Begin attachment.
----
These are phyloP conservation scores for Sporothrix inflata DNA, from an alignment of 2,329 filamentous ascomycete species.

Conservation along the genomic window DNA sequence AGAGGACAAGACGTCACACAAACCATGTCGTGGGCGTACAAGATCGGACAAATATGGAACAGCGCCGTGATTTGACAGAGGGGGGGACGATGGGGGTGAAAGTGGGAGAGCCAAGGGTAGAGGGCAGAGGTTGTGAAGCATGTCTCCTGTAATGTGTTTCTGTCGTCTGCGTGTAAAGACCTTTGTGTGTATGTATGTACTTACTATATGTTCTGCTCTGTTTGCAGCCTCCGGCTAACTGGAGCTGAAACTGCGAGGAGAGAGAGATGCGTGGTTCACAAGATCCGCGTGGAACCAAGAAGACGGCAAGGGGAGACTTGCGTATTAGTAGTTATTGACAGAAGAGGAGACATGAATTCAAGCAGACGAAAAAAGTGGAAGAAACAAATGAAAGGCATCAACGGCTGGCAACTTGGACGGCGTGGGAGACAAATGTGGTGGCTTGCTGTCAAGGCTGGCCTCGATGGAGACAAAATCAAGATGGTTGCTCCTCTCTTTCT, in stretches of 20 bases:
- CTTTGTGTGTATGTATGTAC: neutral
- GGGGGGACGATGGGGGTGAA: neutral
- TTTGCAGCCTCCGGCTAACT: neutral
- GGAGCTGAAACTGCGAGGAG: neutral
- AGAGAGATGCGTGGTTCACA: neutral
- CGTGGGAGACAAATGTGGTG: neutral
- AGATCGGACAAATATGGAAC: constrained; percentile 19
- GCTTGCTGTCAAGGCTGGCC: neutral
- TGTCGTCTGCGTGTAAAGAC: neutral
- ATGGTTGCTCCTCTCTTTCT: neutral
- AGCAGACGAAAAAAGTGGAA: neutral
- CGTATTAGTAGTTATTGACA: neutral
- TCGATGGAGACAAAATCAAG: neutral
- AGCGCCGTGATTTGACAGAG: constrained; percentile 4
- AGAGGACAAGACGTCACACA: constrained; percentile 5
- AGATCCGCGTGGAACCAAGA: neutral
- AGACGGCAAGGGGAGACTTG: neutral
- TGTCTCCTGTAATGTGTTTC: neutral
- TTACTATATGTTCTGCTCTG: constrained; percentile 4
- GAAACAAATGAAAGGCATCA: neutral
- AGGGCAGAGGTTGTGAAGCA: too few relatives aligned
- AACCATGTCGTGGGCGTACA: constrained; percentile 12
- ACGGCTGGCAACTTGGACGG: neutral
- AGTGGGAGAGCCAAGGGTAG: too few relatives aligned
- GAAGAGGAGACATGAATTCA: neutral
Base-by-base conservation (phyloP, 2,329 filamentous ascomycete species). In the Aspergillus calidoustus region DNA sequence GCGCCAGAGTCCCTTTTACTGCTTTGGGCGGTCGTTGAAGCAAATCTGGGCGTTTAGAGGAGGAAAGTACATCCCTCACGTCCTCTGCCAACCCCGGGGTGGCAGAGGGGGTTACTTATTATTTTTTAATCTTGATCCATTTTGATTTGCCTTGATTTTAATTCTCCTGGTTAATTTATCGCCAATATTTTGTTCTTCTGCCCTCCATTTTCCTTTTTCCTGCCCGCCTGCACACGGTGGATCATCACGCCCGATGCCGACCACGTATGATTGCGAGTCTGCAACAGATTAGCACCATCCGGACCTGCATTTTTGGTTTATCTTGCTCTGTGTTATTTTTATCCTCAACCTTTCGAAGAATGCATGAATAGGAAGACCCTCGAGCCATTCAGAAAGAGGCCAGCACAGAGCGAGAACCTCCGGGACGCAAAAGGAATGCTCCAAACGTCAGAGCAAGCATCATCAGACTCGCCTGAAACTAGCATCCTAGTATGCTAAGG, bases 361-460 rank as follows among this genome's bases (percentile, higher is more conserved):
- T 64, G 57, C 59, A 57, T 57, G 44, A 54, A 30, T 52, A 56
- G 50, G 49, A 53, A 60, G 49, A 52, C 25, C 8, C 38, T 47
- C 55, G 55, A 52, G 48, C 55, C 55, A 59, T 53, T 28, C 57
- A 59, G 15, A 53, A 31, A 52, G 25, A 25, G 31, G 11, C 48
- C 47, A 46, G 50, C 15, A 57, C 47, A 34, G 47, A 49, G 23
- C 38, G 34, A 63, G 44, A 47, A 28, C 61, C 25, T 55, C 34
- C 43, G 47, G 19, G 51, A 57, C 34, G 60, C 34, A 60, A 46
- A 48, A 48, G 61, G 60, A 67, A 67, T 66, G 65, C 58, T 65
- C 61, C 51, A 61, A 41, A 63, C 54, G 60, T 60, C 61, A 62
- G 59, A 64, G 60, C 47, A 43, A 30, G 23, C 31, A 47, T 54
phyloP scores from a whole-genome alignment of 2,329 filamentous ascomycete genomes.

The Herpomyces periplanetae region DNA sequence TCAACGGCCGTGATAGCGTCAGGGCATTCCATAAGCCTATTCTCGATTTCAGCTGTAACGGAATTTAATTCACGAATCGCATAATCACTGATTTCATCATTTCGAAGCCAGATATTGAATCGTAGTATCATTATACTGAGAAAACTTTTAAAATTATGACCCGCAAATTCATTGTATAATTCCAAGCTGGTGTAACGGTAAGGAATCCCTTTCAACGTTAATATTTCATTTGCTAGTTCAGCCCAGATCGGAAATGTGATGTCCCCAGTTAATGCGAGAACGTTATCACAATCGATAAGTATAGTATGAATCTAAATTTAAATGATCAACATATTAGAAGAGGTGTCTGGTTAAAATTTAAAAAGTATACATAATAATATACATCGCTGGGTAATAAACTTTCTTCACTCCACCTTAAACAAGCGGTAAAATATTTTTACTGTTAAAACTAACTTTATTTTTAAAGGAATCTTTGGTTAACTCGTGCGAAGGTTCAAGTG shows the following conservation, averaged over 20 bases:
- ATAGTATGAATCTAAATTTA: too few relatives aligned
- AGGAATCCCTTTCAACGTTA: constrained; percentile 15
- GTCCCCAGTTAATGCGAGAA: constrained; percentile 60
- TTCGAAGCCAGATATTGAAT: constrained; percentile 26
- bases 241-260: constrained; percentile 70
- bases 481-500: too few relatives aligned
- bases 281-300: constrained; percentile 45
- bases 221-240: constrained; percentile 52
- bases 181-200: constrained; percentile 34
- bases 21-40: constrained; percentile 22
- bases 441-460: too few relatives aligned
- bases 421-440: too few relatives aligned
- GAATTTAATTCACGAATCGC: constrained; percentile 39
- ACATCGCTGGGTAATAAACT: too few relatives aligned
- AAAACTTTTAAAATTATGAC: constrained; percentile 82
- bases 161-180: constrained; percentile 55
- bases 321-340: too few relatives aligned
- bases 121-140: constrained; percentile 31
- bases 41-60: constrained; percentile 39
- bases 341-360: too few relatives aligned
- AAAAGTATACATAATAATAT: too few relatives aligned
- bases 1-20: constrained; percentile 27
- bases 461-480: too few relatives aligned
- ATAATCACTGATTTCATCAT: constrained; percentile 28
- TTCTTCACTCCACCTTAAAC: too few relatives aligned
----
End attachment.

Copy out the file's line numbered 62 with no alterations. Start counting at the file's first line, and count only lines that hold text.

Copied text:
- bases 1-20: constrained; percentile 27